27 May 2022
The Queensland Jewish Board of Deputies (QJBD), the roof body of Queensland Jewry, has welcomed the Queensland Government’s response to the Parliamentary inquiry into serious vilification and hate crime, in particular the recommendation to criminalise the public display of Nazi hate symbols.
QJBD president Jason Steinberg said the proposed new laws were a landmark step forward in the fight against hate in Queensland.
“This is a significant move to protect our community and it is very encouraging to know the government has no tolerance for hate in our society,” Mr Steinberg said.
“Hate begins with words and symbols. The Premier’s announcement that the Government will introduce legislation making it a criminal offence to display symbols promoting hatred and causing fear sends a clear message that those who peddle racism and hate have no place here in Queensland.
“For too long, right-wing groups and individuals who share Nazi ideologies have acted with impunity across Queensland. The display of these symbols impacts the sense of safety and security of all Queenslanders, including those who are members of groups and communities that have historically been the targets of Nazi policies of genocide, mass murder and other forms of persecution, such as Jews, Roma people, the disabled and LGBTIQ people.
“New laws will empower the police to be a useful tool in countering the proliferation of extremist ideologies.”
Incidents of antisemitism have been on the rise in Queensland, including the flying of a Nazi flag over a synagogue in Brisbane, and posters on the Gold Coast depicting the swastika and antisemitic stereotypes.
Sadly, the pervasiveness of antisemitism in Queensland was clearly demonstrated via a survey conducted in 2021 by the QJBD, which revealed that 6 in 10 Jews have been a victim of racial abuse and vilification.The banning of hate symbols, such as the swastika, was part of the QJBD’s submission to the Queensland Parliament’s Inquiry into vilification and hate crime laws.
Victoria and New South Wales have legislation banning Nazi symbols, as do a number of countries, particularly those which historically suffered most at the hands of Nazi tyranny.Most of these jurisdictions, which have introduced banning legislation, provide exemptions or exclusions for the display of certain symbols when the purpose is clearly not to promote hatred. For example, the swastika in certain formats has, for centuries, been a religious and cultural symbol in several eastern and European traditions, including Hinduism, Buddhism and Jainism.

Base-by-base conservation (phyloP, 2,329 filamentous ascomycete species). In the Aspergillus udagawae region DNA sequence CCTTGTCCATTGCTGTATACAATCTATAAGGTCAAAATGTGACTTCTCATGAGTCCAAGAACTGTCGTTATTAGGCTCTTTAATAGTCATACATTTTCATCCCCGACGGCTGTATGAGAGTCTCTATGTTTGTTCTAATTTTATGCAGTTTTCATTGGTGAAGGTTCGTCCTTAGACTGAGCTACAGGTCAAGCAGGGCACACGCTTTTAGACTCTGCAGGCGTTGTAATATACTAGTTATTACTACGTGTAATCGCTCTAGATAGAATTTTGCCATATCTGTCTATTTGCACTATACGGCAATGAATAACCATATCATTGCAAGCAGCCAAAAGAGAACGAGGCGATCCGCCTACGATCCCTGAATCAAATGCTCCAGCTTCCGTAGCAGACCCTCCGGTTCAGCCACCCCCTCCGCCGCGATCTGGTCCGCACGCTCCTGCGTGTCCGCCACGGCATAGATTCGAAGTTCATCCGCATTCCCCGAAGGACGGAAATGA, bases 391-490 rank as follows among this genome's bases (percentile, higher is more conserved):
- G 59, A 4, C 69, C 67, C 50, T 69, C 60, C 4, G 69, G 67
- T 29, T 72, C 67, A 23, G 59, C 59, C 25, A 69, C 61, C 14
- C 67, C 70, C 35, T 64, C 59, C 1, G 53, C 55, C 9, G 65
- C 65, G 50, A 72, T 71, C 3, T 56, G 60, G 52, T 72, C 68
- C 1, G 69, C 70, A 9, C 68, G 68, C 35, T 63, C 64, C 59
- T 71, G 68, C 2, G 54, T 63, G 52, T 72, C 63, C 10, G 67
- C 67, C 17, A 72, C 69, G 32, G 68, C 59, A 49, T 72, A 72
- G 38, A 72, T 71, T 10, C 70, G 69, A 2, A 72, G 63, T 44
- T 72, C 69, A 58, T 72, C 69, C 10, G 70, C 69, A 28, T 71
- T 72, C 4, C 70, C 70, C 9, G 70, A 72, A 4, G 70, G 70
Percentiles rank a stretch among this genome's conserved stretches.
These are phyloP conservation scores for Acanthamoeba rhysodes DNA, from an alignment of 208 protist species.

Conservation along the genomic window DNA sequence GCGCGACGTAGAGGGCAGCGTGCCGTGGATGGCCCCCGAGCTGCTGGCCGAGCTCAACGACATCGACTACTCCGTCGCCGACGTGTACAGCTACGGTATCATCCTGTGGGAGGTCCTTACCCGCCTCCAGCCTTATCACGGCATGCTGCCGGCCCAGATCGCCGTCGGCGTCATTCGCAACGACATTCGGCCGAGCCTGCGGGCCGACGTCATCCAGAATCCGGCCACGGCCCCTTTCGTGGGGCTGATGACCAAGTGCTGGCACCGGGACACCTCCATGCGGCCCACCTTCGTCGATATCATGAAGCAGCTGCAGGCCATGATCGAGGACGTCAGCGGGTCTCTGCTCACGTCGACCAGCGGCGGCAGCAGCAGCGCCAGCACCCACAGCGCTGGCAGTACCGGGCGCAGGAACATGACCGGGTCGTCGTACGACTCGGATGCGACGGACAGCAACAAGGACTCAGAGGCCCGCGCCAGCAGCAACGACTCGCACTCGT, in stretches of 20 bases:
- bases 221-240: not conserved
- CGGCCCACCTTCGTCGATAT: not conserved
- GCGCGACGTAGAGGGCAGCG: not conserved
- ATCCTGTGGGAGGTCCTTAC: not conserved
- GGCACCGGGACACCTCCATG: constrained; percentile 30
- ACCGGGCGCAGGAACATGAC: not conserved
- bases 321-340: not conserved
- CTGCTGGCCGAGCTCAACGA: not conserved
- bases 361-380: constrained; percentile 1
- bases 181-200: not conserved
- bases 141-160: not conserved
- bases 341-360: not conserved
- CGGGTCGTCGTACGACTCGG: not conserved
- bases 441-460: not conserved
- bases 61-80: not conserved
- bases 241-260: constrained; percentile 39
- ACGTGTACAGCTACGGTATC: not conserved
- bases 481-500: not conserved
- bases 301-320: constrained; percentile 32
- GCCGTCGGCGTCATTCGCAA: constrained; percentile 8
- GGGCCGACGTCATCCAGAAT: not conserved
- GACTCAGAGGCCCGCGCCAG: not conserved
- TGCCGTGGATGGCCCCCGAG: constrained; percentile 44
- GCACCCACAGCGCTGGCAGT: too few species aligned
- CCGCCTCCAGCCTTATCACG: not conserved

Similarly, the use of Nazi symbols to educate the public about the appalling history of Nazism or for other genuine academic, research, scientific or artistic purposes, or other purposes in the public interest, should not be proscribed in the new Queensland laws.
In addition, the QJBD advocated that any banning legislation that is introduced in Queensland would need to be flexible enough to accommodate the constant evolution of new hate symbols.
“If legislation was in place before some of these recent incidents occurred, the perpetrators would have found themselves facing criminal charges, instead of getting a ‘slap’ on the wrist,” Mr Steinberg said.
“Hate symbols are like a cancer. If not treated, the environment in which they exist allows them to spread and flourish. The proposed new laws will prohibit this, which will benefit all Queenslanders and pave the way for a more safe, harmonious and tolerant society.”